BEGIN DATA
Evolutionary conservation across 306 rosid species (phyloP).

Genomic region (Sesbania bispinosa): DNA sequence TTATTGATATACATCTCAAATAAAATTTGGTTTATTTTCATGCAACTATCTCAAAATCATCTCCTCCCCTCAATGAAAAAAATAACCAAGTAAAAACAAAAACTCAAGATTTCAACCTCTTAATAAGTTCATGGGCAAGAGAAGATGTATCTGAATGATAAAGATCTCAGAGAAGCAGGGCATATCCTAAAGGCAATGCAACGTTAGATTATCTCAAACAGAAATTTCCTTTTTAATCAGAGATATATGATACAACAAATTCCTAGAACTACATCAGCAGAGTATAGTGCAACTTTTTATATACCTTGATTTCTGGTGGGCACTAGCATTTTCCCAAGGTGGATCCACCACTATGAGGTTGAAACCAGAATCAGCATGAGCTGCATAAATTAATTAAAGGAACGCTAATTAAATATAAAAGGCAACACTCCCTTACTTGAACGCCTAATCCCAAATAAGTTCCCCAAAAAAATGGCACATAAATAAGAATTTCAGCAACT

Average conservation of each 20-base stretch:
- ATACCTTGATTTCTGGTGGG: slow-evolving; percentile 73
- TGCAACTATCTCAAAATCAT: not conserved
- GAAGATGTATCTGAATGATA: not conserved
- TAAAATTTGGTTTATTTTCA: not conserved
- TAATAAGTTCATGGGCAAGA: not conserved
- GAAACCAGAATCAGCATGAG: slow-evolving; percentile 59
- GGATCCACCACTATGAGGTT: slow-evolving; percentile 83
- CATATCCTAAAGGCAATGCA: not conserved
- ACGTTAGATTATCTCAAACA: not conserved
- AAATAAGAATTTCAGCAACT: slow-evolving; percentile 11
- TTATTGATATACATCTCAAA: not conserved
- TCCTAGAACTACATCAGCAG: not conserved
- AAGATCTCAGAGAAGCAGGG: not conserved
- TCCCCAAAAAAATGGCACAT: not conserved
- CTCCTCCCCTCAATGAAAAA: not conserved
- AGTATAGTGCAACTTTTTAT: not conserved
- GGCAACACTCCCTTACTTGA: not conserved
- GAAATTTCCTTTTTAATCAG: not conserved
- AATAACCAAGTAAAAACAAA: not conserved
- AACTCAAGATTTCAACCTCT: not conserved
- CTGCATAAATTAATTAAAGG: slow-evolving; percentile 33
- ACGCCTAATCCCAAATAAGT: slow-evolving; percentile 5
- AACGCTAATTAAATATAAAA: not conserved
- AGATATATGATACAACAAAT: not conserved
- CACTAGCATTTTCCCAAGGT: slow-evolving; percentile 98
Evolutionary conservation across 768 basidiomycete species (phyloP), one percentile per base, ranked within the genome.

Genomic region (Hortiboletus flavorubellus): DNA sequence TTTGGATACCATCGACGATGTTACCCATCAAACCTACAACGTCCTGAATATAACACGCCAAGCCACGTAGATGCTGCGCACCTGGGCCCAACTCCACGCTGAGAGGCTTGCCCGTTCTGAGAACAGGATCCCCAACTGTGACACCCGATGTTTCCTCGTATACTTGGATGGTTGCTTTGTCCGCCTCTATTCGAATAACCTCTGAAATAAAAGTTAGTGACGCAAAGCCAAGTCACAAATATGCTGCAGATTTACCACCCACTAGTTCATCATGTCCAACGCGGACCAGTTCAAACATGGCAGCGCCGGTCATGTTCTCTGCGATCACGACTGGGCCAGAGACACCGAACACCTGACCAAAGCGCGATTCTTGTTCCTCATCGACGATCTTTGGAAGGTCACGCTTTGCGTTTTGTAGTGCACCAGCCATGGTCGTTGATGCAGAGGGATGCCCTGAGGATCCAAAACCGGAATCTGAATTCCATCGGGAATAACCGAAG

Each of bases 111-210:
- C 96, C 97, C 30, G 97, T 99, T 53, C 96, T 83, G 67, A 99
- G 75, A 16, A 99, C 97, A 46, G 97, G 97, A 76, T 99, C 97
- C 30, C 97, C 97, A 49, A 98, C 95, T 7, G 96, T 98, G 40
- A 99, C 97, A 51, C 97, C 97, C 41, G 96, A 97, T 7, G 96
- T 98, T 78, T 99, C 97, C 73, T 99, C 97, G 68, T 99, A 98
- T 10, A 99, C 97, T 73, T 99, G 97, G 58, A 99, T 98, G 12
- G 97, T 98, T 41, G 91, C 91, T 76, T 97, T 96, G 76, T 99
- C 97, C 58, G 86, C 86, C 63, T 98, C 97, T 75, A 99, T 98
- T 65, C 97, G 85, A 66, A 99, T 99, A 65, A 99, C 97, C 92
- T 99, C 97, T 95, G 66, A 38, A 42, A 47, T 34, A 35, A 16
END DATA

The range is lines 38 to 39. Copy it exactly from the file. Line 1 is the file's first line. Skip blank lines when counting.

- G 97, T 98, T 41, G 91, C 91, T 76, T 97, T 96, G 76, T 99
- C 97, C 58, G 86, C 86, C 63, T 98, C 97, T 75, A 99, T 98